By shoveling so much in, Barbara Haskell, the Whitney curator who put together the exhibition, seems to be trying to build a case that American art in the first half of the 20th century was up to the standard of European art. But for me, the exhibition vindicated the conventional view that American art can’t hold a candle to what was happening overseas until after World War II. When you look at the early American modernists such as Marsden Hartley, Arthur Dove, John Marin, and Joseph Stella, you see inventive and delightful things. But you can’t compare these guys to their European contemporaries, such as Pablo Picasso, Georges Braque, Henri Matisse, Piet Mondrian, Amedeo Modigliani, Gustav Klimt, Egon Schiele, Wassily Kandinsky, or Kasimir Malevich. Or maybe you can, but the Whitney doesn’t try. It is content to examine the American modernists in relation to their far less interesting domestic contemporaries and a broad cultural context that seems mostly irrelevant to their work. This approach may not make you homesick for the tendentiousness of the old Whitney. But it’s an only slightly preferable alternative.

So, what should the Whitney have done for the millennium? I’m not sure a modern art museum needs to celebrate the 2,000th anniversary of Jesus at all. But one better possibility would have been a real examination of how the century in art did finally turn American by way of various attempts to absorb European influences without being smothered by them. The raw material for that show is all here. Walking through the galleries, you glimpse a series of moments when an art both new and distinctly American appears. One was around 1915, when Paul Strand, Morton Schamberg, and Charles Sheeler rejected the gauzy pictorialism of Alfred Stieglitz for a cubist-inspired photography that also had a documentary purpose. Another, related, bright spot was the 1920s’ movement that has come to be called Precisionism, which celebrated American industrialism as a new religion (Sheeler called one of his paintings of Henry Ford’s River Rouge plant My Egypt). And, finally, the greatest and most distinctively American modern school was Abstract Expressionism, which blossomed after World War II and is snipped in mid-bloom by the end of the exhibition.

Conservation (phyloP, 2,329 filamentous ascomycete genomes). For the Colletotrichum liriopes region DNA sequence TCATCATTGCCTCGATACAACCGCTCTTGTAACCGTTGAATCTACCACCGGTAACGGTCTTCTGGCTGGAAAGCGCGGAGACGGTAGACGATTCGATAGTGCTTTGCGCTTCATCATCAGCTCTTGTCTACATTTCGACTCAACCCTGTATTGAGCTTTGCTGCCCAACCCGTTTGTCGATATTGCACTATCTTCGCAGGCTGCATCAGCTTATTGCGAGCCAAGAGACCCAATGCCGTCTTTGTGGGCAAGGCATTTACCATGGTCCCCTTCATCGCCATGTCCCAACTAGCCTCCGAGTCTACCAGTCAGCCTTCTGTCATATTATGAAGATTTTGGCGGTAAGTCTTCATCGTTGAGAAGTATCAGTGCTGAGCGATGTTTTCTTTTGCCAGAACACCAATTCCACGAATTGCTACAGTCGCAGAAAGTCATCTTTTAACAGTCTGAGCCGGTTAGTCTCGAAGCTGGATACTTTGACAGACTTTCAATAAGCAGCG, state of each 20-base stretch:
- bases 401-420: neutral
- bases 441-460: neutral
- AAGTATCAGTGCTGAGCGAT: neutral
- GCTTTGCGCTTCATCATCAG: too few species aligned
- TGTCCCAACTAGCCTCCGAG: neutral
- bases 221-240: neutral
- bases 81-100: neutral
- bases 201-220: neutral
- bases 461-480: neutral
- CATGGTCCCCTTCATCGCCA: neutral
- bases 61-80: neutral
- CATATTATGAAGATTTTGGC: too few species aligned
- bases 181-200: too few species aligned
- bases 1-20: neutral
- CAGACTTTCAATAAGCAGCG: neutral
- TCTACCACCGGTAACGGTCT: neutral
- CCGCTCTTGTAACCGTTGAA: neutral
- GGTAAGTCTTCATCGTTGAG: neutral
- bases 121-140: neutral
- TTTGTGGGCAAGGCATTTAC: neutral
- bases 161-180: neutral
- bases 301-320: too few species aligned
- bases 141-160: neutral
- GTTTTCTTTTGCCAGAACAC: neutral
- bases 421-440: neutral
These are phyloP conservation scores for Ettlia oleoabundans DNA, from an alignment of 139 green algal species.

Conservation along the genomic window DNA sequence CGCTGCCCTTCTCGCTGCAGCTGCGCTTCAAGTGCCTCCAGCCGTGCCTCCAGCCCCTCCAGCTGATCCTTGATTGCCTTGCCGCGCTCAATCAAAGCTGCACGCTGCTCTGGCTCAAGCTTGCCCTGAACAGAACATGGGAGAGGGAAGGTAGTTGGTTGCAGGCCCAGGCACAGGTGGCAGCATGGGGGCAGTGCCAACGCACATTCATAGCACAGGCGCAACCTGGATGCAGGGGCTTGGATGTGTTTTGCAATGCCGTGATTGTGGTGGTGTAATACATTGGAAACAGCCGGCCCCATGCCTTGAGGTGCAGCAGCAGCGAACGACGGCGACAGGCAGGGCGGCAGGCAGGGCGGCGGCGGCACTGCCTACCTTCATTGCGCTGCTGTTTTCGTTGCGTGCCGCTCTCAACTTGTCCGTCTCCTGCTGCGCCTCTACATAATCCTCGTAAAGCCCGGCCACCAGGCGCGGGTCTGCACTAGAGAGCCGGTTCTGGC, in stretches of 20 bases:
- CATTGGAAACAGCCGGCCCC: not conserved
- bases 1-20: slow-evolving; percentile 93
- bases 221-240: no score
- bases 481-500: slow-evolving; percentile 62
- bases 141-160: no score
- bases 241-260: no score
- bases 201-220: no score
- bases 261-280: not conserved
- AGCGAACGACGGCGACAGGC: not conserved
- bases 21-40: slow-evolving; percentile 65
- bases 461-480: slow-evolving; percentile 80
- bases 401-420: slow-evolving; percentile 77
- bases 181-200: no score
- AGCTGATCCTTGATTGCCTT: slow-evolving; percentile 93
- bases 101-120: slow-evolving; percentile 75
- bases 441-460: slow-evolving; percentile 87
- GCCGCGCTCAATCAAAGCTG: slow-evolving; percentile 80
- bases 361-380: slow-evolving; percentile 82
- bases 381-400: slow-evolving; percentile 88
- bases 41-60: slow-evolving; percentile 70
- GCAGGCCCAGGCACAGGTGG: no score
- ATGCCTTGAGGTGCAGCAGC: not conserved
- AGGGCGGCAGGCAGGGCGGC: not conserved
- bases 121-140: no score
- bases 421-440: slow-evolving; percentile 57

Another way to do it would have been a look at the Whitney itself. Such a show might have opened with the same Robert Henri portrait of Gertrude Vanderbilt Whitney included here and brought many of the same paintings she collected out of the vault for a fresh look. But such a show would have meant the museum taking a hard look at its own, often controversial part in the art world. And I don’t get the sense that’s something the Whitney, or its conciliatory new director, is very eager to do.